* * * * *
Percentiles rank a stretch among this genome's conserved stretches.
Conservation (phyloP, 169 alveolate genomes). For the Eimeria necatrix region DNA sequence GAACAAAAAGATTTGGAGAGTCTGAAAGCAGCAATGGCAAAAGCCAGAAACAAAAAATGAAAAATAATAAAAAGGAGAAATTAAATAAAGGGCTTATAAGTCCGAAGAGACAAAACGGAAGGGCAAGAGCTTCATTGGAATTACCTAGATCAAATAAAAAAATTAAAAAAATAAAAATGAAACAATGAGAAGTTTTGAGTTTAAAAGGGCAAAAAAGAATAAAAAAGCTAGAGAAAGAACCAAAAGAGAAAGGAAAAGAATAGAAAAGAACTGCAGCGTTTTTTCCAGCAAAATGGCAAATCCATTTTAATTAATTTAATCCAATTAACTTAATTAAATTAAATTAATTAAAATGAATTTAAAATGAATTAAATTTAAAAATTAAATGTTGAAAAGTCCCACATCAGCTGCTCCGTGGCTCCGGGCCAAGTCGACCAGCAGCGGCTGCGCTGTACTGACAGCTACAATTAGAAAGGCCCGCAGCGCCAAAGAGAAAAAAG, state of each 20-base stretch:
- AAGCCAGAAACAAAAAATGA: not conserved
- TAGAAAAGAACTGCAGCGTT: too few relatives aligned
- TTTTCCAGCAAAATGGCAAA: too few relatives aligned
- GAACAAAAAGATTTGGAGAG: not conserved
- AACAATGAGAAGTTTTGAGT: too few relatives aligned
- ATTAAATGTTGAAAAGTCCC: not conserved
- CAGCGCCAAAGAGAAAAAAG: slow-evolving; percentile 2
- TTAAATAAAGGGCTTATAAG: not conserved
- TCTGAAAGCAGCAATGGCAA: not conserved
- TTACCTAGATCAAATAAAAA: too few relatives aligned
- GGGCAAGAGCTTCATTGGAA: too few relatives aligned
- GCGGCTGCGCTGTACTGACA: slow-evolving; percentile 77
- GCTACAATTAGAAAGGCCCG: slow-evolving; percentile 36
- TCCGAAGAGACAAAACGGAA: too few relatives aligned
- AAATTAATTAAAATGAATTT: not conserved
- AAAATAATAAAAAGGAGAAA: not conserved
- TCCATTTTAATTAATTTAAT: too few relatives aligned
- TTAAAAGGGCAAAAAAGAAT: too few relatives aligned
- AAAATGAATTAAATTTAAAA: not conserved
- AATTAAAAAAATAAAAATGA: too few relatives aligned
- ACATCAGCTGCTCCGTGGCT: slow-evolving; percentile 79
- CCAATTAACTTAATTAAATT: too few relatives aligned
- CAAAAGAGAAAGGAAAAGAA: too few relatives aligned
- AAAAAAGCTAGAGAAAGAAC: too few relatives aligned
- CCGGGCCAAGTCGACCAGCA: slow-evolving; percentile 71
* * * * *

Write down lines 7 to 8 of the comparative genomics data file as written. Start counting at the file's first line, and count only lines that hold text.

- AACAATGAGAAGTTTTGAGT: too few relatives aligned
- ATTAAATGTTGAAAAGTCCC: not conserved